Puzzled, Barbara took it. She rested it in her lap and opened the lid.
The old Colt Woodsman was still in fine condition. The opened box smelled lightly of gun oil and Jim's father's cigars, and seeing it in the good light of Barbara's bedroom brought back memories of a scene like this one, years and years ago.
Barbara uncomfortably looked down at the .22 semi-automatic pistol.
"What's this for?" she said.
"That's a bit of history," said Jim. "Your grandfather taught me to shoot on that thing. We used to go down by the railroad tracks and bust old bottles." Jim paused. "Roger, too."
"Dad used this?" said Barbara.
Jim nodded. "Yes," he said. "Your dad sure did."
Barbara didn't take the gun out of the box. She reached in and traced the outline of the grip with a finger.
"I thought we'd go out to the country Sunday afternoon," said Jim. "Teach you your way around a gun. I know you don't want anything to do with them, and that's okay. But you still need to know what you're doing. And what not to do."
Barbara didn't say anything for a moment. She didn't take her eyes off the old gun.
"Was he a good shot?" she said.
Jim knew she didn't mean her grandfather. "He wasn't bad."
Barbara's finger rested a moment longer on the grip. Then she looked up at Jim.
"Okay," she said.
"Okay," said Jim.
She closed the box and handed back to him.
"Good night, Uncle Jim," she said as he closed the door.
"'night, honey," he said.
Her light went off. Jim made his way downstairs.
He took the Woodsman to his study. He'd field-strip and clean it in the morning, make sure everything was in working order. Before he set it down, he held it close and smelled the box, and for a moment he was eight years old again. The man who'd bought this gun had died small and shriveled in an old vets' home, but once Jim's father had been the biggest man in the whole world.
Jim slid the Woodsman into the center of his desk. He tapped the lid once with his fingertips and smiled, then made his way to the kitchen for a drink of water.
The small flourescent over the sink was lit, so Jim didn't bother turning on the main lights. He pulled a mug from the dishrack and filled it at the faucet. He smiled again as he raised the mug to drink. He'd be taking his daughter out to learn to shoot, the same way Jim's father had taken him --
He saw the lettering on the mug reversed in the window. World's Greatest Dad, it read.
Jim lowered the mug. He took a long look at his own reflection.
He had to stop this.
He'd made his peace with the worst thing he'd ever done, because that's what men do; or they kill themselves, or they go crazy, but Jim was never the type for that. He wasn't the type for lying, either, but he didn't have a choice. He wasn't the World's Greatest Dad. Not for her.
Barbara had two performances left. Jim had a lifetime's worth.
He'd better quit pretending otherwise.
He poured the water into the sink, then wrapped the mug in a dishtowel. The hammer was in the tool drawer. The mug shattered with two hard raps.
Jim carefully unfolded the dishtowel and shook the pieces of the mug into the trash.
He went to bed and slept without dreams.
"Let me hear the rules again," said Jim.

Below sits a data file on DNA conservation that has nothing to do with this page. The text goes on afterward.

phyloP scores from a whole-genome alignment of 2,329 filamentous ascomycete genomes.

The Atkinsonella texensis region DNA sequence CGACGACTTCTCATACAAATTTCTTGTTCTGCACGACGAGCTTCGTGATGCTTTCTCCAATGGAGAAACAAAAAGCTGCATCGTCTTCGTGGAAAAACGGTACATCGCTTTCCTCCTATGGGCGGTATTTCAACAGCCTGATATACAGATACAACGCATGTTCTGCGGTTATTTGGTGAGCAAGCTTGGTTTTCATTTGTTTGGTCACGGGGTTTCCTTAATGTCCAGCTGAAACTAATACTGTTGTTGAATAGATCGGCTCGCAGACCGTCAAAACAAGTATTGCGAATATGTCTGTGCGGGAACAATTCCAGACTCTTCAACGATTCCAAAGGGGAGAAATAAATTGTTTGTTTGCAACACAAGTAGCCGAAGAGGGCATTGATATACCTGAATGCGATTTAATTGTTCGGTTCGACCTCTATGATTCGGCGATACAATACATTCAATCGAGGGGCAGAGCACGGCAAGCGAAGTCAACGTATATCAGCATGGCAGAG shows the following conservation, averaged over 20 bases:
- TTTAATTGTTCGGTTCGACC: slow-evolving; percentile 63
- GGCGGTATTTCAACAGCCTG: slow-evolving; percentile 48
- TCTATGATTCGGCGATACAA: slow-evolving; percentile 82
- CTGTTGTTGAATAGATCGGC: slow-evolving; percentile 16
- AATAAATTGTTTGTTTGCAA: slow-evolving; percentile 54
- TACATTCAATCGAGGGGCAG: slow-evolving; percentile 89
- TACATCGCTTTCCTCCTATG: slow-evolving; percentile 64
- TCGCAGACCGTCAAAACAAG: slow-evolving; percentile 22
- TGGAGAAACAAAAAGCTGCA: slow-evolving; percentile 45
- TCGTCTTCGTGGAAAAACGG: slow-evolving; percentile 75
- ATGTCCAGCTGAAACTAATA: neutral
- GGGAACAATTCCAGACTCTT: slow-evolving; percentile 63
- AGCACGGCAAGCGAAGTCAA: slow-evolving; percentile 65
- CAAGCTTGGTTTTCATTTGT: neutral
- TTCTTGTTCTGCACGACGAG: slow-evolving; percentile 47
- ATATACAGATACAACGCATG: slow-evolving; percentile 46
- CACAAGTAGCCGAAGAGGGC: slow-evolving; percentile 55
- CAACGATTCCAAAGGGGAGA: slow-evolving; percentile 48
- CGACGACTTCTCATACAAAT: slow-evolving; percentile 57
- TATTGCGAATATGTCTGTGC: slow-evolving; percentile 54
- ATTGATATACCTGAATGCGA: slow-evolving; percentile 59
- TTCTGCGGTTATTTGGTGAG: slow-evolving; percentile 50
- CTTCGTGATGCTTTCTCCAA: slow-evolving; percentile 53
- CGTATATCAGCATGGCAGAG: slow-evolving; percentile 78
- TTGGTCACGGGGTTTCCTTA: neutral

Barbara adjusted her seat belt and grinned at him. "Rule One," she said. "All guns are always loaded. Rule Two: Never let the muzzle cover anything you are not willing to destroy. Rule Three: Keep your finger off the trigger until your sights are on the target. Rule Four: Always be sure of your target. Know what it is, what is in line with it, and what is behind it. Never shoot anything you have not positively identified."
That was word-for-word from the tattered range handbook Jim had found in the back of his closet. He couldn't remember where he'd picked it up, or when. Barbara had skimmed it over breakfast. The day before.
Fabulous memory on the kid. Lord knew where she got it from.
"What happened to your mug?" Barbara said.
Jim concentrated on steering the car around a bend in the road. He tried to hide his surprise at the question. "Hmm?" he said, as if he'd not heard her.
"Your mug," she said. "I put away the dishes this morning. I didn't see it anywhere."
"I dropped it the other night," said Jim. "Clumsy."
"We could glue it," she said. "You love that mug."
"I have other mugs," Jim said.
He didn't look away from the road, but he could feel Barbara's eyes still on him. Jim kept his face as blank as he could. Barbara opened her mouth again as he finished the turn. Before she could say anything, Jim pointed to the horizon. "There," he said, pointing. "That's it."
"He lives there all alone?" said Barbara. She rested her palms on the dashboard and stared at the huge old house.
"There's the butler," said Jim. "He was there after the parents died, when Wayne was growing up. And the boy, now."
The manor passed out of sight behind the crest of a hill. Barbara leaned back in her seat. One hand rummaged in her pocket for a hair scrunchie, while the other pulled her hair back. "I couldn't do it," she said. "I'd go mad." She put the scrunchie between her teeth for a moment, then plucked it loose and fixed her ponytail. "He's not mad, is he?"
That was a more complicated question than Jim was willing to think about. "He's rich," Jim said. "They call it 'eccentric.'" He glanced at her and added, "But no. Not so's you'd notice."
Barbara frowned. She leaned forward as the manor came into view again, and watched it uneasily, as if it were some giant beast that might stir from its slumber, and move. "Half the girls at school have crushes on him, you know," she said.
Jim carefully didn't say anything.
Jim hid his smile.